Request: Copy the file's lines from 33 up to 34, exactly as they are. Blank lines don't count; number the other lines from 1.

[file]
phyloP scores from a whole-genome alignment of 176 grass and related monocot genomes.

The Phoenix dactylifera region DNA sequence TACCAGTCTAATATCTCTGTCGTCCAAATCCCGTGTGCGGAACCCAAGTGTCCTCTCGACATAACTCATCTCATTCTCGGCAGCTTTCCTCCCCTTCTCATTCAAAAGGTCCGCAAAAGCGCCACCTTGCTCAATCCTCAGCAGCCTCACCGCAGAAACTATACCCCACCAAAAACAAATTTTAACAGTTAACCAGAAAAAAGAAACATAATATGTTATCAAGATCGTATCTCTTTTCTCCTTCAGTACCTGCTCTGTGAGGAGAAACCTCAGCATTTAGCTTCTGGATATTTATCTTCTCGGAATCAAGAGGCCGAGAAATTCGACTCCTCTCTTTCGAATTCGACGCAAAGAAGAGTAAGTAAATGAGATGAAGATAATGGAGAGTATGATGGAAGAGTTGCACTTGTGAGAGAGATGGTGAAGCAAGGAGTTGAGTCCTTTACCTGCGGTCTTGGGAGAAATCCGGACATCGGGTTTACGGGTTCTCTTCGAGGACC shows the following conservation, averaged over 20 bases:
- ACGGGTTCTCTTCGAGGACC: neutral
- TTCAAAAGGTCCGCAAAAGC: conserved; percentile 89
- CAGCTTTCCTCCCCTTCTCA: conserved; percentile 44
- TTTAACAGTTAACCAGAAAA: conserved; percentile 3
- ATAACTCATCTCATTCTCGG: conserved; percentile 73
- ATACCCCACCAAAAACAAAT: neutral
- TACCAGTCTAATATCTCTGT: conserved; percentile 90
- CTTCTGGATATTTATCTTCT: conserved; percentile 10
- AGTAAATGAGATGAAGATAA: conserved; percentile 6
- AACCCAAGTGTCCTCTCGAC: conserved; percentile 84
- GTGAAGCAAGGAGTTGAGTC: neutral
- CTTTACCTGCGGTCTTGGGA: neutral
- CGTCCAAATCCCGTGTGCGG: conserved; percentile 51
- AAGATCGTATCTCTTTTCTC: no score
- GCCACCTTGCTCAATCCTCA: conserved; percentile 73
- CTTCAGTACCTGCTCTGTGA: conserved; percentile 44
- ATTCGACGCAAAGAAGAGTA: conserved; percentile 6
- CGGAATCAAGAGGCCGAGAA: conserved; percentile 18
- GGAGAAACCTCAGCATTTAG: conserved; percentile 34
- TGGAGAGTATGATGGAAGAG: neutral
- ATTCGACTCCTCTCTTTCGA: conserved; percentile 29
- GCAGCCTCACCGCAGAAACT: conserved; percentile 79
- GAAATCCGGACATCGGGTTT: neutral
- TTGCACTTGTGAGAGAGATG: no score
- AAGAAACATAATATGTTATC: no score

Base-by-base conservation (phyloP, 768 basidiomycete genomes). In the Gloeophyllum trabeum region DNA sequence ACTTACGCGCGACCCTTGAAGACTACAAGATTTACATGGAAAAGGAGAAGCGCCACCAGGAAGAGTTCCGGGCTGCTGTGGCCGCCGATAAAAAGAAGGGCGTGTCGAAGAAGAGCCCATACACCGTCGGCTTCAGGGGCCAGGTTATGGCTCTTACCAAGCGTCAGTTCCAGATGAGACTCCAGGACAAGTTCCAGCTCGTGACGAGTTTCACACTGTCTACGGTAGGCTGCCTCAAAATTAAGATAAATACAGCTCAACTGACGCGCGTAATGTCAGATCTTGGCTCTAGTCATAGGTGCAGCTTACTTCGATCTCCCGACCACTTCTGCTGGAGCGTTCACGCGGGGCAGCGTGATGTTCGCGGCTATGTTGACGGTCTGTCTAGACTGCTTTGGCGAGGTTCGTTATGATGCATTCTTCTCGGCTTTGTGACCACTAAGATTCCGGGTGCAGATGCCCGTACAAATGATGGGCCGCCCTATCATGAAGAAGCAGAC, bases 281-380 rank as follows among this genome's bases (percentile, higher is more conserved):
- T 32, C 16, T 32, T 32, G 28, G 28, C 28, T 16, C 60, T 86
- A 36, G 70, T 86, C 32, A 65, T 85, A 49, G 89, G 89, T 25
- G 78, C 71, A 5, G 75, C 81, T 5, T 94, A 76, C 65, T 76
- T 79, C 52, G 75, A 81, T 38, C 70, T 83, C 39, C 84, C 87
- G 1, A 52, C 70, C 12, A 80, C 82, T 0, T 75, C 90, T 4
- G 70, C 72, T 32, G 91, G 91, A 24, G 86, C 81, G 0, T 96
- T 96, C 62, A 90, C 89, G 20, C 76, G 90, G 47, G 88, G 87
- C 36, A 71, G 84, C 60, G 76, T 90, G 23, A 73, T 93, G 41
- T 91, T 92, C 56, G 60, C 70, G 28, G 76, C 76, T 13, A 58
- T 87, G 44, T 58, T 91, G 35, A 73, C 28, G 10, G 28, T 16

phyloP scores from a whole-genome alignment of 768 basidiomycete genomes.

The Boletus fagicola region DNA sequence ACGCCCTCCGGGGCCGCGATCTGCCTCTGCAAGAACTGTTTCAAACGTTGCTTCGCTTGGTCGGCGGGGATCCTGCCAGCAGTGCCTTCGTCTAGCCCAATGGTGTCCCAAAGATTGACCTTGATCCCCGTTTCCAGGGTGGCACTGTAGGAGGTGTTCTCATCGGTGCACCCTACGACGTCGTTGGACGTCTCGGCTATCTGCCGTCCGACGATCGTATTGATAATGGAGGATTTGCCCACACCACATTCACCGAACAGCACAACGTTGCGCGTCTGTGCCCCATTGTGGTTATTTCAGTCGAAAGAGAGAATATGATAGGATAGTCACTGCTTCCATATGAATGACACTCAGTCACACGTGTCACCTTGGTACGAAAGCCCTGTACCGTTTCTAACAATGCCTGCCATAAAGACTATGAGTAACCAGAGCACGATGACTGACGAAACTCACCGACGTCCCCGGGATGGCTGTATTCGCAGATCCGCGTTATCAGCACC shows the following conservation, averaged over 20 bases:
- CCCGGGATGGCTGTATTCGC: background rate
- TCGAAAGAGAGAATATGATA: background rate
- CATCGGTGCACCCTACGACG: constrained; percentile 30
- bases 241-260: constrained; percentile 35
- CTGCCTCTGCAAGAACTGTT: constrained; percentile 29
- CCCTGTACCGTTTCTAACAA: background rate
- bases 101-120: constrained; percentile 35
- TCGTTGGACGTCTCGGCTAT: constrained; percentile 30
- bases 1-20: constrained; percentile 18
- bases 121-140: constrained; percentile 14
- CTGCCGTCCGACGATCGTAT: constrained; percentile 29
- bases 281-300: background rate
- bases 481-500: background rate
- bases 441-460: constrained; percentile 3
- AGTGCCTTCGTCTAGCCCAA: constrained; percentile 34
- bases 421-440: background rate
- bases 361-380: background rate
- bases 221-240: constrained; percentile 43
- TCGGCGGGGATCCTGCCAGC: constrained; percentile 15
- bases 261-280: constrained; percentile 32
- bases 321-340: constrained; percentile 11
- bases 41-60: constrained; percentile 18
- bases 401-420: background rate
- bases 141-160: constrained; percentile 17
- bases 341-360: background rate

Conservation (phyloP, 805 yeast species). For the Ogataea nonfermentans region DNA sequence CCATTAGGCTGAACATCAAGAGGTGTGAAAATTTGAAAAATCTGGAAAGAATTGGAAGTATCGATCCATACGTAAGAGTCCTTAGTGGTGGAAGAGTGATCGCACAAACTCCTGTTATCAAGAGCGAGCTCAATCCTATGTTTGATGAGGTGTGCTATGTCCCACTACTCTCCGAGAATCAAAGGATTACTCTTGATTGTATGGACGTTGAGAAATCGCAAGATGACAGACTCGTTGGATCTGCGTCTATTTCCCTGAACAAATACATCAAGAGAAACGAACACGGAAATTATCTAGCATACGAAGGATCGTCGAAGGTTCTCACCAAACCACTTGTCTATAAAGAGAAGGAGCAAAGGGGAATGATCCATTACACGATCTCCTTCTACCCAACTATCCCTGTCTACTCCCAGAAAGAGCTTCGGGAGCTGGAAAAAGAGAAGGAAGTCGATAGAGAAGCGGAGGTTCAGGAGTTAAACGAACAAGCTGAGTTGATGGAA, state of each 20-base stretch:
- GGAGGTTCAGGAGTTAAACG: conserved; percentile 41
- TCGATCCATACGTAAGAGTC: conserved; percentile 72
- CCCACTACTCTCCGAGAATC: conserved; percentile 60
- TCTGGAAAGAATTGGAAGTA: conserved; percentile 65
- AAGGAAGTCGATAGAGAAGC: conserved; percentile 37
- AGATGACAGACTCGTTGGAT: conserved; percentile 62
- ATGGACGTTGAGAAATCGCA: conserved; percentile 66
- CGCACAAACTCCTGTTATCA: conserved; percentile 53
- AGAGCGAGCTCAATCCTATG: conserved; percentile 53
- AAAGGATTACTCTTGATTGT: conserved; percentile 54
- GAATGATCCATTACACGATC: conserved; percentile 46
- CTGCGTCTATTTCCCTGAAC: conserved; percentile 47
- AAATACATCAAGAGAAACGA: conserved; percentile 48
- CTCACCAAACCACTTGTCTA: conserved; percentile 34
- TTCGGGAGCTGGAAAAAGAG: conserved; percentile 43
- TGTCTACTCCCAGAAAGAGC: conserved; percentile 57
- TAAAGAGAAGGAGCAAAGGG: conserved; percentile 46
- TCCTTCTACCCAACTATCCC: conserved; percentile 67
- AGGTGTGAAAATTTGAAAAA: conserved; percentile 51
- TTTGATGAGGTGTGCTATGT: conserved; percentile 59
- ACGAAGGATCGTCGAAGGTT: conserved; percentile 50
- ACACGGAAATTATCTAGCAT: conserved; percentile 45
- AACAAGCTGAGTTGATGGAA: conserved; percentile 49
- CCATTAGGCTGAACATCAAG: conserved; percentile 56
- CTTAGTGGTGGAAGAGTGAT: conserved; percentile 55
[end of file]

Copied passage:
- G 1, A 52, C 70, C 12, A 80, C 82, T 0, T 75, C 90, T 4
- G 70, C 72, T 32, G 91, G 91, A 24, G 86, C 81, G 0, T 96